selves down. This noise was so loud, that Speaking of their Festivals, says the

we could hear it a mile from the place. writer,

The most remarkable was at the open. The inhabitants of the northern part of ing of a new preaching temple. It conti-the island are Malabars. They speak nued two days and two nights. All their Tamul, and profess the Hindoo Religion. places of worship are built on the highest Their superstitious prejudice in favour of hills which they can find. We got thither their own religion is almost unconquerable. about eight o'clock in the evening. When They contract marriages at a very early we arrived nearly at the summit of the age. I saw a married couple: the hus. hill, a report of our coming, going before band twenty-one, and his wife only seven us, we were met with blazing torches to years of age. The Brahmins are a most convey us to the place.

deceitful and treacherous set of men; and The place covered a square of about fif by their art, they succeed in imposing on teen yards, open on all sides for entrance. the minds of the people the most absurd Two pulpits stood in the centre. It was tenets. The most learned amongst them Jighted up with lamps in every direction. are, in general, infidels! Many of them Crowds of people assembled from all quar are very intelligent men, well acquainted ters; none coming without an offering of with Oriental Literature, and have a consome kind. Such quantities of eatables siderable knowledge of general history.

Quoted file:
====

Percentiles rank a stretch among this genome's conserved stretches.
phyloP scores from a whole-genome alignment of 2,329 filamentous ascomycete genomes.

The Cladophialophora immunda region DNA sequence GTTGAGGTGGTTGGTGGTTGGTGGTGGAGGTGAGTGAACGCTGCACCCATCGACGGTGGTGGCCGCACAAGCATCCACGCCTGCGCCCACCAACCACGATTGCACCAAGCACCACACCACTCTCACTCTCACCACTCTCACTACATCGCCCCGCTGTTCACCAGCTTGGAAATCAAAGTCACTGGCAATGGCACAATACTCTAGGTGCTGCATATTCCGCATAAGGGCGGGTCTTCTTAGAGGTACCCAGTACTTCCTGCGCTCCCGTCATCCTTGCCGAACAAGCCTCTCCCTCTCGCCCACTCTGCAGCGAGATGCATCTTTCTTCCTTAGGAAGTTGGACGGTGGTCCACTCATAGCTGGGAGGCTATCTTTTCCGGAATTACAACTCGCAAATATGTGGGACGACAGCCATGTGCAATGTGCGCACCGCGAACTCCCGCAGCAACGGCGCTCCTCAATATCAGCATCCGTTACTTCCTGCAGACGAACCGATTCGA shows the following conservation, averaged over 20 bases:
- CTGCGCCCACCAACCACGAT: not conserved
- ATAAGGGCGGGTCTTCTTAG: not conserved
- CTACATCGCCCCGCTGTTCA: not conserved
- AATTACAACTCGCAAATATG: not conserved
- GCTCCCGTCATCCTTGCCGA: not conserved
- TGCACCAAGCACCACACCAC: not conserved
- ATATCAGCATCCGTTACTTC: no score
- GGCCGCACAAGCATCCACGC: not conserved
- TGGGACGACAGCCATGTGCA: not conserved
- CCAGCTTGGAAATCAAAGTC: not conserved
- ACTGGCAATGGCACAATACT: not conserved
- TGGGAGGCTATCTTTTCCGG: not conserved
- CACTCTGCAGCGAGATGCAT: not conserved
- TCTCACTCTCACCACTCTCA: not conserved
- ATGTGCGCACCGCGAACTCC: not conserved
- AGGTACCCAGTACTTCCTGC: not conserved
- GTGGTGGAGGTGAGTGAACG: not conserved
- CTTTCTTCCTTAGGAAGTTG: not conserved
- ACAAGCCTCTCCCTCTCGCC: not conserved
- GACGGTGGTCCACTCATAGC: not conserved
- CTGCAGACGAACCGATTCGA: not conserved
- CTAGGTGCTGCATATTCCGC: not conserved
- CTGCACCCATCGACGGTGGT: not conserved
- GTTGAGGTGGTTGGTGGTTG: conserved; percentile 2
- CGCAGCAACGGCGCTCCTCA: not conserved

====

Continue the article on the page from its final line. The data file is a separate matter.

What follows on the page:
I have had the pleasure of conversing with tradition; till, after a lapse of several hun. some of them, whom I have been surprised dred years, a set of priests, in concert, to find not so inimical to the spread of wrote of him. Their tradition, in respect Christianity as is generally represented. of the earth, is, that it is supported on They say it is written in their books, that three rocks; that these rocks are supported a religion will come from the West, and on water; and that the water is supported prevail throughout the world. On asking on the winds ! The priests wear long what religion they supposed it would be? yellow garments: they are very abstemithey said, the Christian. I have had seve ous, shave their beads, never marry, nor ral very iuteresting conversations with the drink wine or spirits of any sort, and eat head Brahmin in the island. We conversed only once a day. They are much in. largely on the principles of the Hindoo Re-Muenced by fear; and dread the power of ligion. On the subject of Christianity evil spirits, which leads them to pay relihe displayed much candour, and seemed gious adoration to the Devil. On entering willing to know the truth. He told me a new-built house, they offer -sacrifices, there were four crimes that could bever be and earnestly intreat the Devil not to visit pardoned; murder, blasphemy, theft, and them with afflictions. When any one is iying.